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THG fic: "Spin Control" [15/23]
THG - Finnick teasing Kat
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Title: Spin Control
Pairings: Finnick/Haymitch, Kat/Peeta
Characters: Finnick, Haymitch, Chaff, Peeta, Gale, Kat; plus appearances by Mags, Johanna, Caesar Flickerman, President Snow, Effie, Claudius Templesmith, Beetee, Prim, Thresh, Rue, District Twelve ensemble and various OC
Rating: adult
Warnings: forced prostitution & non-con; people dealing with sexual trauma; rape fantasies; self-hate; canon-typical violence; minor character death (of major canon characters); implied physical abuse of children (in the Mellark household); alcoholism & drug abuse
Summary: When Haymitch Abernathy’s alcoholism makes the prime time news, Finnick Odair is sent to live in District Twelve to pick up the pieces. But it’s hard to save a friend if you can barely stand looking yourself in the eye. And it might become impossible once that friend decides to move hell and high water to bring two of his tributes home at once, even if it should cost him his own life.
“Spin Control” on LJ: Prologue -- Chapter 1 -- Chapter 2 -- Chapter 3 -- Chapter 4 -- Chapter 5 -- Chapter 6 -- Chapter 7 -- Chapter 8 -- Chapter 9 -- Chapter 10 -- Chapter 11 -- Chapter 12 -- Chapter 13 -- Chapter 14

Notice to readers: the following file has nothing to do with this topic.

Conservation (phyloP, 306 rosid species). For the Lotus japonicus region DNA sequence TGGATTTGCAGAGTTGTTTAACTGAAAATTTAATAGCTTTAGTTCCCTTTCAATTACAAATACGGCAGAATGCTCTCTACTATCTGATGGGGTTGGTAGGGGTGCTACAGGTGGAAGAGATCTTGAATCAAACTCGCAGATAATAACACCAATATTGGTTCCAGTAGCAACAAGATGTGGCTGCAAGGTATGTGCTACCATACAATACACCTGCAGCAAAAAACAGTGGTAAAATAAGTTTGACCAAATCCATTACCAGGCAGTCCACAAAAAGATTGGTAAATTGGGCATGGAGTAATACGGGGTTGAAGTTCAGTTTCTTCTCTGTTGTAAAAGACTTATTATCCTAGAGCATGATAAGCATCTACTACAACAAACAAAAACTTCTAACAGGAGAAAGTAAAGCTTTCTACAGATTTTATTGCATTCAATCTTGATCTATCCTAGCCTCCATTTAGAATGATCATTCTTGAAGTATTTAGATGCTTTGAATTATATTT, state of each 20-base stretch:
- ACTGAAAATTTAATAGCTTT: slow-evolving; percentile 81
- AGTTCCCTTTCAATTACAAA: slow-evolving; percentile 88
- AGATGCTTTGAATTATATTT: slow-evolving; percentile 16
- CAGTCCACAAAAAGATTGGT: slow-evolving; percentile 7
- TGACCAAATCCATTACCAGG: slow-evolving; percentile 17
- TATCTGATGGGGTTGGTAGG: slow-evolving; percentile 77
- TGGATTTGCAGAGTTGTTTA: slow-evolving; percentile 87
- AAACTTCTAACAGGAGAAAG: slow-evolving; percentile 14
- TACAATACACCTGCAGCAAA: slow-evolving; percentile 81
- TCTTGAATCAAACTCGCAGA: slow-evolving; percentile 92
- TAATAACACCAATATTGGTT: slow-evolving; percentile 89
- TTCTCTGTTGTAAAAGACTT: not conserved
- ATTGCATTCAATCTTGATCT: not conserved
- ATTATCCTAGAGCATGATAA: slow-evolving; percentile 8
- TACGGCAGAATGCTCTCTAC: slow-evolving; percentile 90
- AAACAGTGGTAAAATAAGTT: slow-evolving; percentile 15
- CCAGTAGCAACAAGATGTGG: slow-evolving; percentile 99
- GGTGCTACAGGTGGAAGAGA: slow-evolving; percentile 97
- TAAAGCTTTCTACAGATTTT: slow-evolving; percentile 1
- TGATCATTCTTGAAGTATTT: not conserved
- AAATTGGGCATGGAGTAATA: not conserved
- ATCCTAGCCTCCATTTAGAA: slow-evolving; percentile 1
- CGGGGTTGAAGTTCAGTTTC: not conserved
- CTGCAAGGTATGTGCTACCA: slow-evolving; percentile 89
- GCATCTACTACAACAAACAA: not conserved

Chapter 15: Change

The stage had been set for one guest only, with two comfortable plush leather chairs in deep greens that corresponded perfectly with the chartreuse Flickerman’s stylist team had chosen for his hair and costumes this season. They also worked nicely to show off Haymitch’s plain dark blues, seated across from Flickerman in a tailcoat so simple in design that it could almost be called provocative. It wasn’t the senile Twelve stylists’, but Cherry’s doing, who had befriended Effie when tending to Finnick, taking over as a personal favor when she found her almost in tears over the Twelve designs this morning. Cherry had modified one of Haymitch’s old outfits without much fuss, dying it to match this year’s colors, adding the slightest tinge of dark blue to his hair to match shades. Haymitch had taken the abuse stoically. Elaborate styling would make him look like he meant business as mentor and satisfy Snow.